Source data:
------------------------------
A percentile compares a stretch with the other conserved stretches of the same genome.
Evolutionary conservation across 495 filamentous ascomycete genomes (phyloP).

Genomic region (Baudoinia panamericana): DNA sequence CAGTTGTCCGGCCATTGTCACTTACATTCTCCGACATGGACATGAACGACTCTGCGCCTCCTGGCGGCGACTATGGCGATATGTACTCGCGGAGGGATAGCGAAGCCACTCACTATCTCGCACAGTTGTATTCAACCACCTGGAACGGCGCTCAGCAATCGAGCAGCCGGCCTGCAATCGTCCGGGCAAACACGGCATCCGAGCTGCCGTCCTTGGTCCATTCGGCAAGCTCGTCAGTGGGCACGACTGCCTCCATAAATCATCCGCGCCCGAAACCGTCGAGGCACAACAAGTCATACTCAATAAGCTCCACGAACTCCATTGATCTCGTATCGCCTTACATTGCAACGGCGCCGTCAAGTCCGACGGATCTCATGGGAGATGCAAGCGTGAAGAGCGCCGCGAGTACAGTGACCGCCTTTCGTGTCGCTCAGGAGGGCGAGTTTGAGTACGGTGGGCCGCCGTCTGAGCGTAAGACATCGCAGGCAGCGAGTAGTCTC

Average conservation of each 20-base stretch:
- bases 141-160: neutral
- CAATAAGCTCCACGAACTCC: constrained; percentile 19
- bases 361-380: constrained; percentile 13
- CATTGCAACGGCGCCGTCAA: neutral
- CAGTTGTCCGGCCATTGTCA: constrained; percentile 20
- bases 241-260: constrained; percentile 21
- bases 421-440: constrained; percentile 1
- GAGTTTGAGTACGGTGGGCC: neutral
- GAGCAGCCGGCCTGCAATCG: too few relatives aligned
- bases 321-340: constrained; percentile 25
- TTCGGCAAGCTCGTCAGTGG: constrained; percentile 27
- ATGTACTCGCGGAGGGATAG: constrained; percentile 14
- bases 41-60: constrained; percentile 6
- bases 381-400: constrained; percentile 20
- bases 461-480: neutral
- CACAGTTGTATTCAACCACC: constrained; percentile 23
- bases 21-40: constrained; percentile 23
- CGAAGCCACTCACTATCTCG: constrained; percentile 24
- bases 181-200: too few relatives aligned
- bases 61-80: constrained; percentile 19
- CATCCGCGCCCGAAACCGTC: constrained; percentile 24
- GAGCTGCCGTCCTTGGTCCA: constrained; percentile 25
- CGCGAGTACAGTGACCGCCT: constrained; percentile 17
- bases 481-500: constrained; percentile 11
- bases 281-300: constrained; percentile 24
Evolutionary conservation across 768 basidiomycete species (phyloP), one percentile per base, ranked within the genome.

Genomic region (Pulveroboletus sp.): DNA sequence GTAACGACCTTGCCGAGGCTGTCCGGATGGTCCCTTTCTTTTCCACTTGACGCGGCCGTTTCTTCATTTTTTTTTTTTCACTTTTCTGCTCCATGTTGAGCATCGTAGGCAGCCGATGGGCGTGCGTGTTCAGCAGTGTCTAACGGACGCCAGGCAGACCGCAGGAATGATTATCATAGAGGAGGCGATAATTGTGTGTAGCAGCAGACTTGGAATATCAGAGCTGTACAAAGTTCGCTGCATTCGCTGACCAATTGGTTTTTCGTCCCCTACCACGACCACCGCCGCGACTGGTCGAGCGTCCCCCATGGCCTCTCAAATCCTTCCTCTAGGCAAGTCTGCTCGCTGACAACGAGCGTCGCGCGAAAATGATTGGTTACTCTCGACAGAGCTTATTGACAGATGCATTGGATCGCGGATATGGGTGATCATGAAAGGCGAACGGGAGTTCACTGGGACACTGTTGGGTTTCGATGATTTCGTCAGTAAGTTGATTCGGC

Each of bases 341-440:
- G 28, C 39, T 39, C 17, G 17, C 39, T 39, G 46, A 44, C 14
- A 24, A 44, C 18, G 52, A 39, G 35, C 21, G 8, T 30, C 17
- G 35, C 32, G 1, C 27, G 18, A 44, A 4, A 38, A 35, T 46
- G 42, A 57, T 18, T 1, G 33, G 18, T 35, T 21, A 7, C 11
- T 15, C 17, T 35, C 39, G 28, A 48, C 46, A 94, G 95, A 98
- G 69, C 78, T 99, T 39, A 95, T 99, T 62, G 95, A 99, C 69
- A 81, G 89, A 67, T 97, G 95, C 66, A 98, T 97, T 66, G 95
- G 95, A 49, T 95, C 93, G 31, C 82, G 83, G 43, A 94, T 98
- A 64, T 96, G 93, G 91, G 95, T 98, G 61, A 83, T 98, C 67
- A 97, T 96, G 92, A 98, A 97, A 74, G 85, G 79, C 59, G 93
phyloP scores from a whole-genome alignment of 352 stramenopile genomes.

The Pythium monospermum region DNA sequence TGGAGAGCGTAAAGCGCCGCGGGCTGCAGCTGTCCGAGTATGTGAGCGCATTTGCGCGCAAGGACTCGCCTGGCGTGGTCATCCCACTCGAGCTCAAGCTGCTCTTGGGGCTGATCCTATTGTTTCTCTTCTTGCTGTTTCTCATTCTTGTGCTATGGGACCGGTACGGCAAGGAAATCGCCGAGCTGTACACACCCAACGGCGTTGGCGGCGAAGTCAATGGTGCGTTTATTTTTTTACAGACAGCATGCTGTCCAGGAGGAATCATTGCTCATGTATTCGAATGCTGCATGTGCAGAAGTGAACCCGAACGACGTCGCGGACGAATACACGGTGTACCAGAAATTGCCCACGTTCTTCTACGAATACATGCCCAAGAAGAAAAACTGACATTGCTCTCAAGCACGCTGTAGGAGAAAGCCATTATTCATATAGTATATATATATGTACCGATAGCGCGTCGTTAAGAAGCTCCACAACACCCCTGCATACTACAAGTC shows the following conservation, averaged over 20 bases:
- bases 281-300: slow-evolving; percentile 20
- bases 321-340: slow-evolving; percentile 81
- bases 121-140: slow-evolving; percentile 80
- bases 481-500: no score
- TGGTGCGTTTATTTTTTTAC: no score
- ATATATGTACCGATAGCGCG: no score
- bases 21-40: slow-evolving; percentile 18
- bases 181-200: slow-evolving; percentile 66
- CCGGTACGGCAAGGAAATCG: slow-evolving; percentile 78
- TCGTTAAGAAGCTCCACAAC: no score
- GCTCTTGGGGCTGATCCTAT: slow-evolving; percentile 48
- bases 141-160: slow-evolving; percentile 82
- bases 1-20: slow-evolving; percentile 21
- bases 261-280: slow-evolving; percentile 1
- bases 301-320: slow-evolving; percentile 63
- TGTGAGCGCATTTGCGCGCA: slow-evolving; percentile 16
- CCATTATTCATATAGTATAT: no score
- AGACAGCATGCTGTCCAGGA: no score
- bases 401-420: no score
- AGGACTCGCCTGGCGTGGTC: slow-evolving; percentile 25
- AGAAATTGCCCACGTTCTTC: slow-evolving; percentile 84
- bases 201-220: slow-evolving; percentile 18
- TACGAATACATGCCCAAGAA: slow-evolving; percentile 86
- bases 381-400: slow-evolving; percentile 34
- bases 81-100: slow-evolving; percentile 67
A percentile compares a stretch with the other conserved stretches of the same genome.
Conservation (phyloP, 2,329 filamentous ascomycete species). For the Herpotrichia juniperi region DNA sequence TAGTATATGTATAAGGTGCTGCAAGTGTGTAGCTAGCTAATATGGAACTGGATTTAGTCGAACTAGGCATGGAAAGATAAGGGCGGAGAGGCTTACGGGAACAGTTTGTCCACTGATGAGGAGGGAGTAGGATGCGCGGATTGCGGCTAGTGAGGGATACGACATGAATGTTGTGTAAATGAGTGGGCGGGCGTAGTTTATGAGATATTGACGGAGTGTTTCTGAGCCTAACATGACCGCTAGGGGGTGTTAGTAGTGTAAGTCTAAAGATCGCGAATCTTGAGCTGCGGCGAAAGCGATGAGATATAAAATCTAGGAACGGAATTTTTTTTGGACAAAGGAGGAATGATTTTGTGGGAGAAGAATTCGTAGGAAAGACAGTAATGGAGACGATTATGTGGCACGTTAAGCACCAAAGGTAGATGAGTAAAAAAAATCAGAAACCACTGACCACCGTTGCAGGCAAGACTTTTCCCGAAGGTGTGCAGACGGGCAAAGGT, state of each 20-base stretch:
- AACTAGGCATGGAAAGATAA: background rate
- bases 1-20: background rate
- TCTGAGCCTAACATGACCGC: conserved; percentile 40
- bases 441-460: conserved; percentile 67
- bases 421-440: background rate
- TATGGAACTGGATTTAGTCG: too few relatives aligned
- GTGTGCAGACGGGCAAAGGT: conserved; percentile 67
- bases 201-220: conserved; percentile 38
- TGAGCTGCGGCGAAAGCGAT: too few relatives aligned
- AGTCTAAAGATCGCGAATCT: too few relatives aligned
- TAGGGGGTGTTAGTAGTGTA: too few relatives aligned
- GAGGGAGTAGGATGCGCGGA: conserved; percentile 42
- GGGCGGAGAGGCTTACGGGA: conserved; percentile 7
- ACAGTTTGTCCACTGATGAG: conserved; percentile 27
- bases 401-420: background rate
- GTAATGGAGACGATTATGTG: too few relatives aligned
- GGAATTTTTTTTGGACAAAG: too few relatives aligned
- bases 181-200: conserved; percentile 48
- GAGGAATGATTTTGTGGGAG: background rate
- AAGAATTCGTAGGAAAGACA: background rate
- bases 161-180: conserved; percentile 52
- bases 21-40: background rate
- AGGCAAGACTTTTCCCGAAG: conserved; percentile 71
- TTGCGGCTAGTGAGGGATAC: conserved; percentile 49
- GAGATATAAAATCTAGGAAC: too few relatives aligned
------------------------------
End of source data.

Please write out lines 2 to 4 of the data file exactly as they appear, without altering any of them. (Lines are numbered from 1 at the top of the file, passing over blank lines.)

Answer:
Evolutionary conservation across 495 filamentous ascomycete genomes (phyloP).

Genomic region (Baudoinia panamericana): DNA sequence CAGTTGTCCGGCCATTGTCACTTACATTCTCCGACATGGACATGAACGACTCTGCGCCTCCTGGCGGCGACTATGGCGATATGTACTCGCGGAGGGATAGCGAAGCCACTCACTATCTCGCACAGTTGTATTCAACCACCTGGAACGGCGCTCAGCAATCGAGCAGCCGGCCTGCAATCGTCCGGGCAAACACGGCATCCGAGCTGCCGTCCTTGGTCCATTCGGCAAGCTCGTCAGTGGGCACGACTGCCTCCATAAATCATCCGCGCCCGAAACCGTCGAGGCACAACAAGTCATACTCAATAAGCTCCACGAACTCCATTGATCTCGTATCGCCTTACATTGCAACGGCGCCGTCAAGTCCGACGGATCTCATGGGAGATGCAAGCGTGAAGAGCGCCGCGAGTACAGTGACCGCCTTTCGTGTCGCTCAGGAGGGCGAGTTTGAGTACGGTGGGCCGCCGTCTGAGCGTAAGACATCGCAGGCAGCGAGTAGTCTC

Average conservation of each 20-base stretch: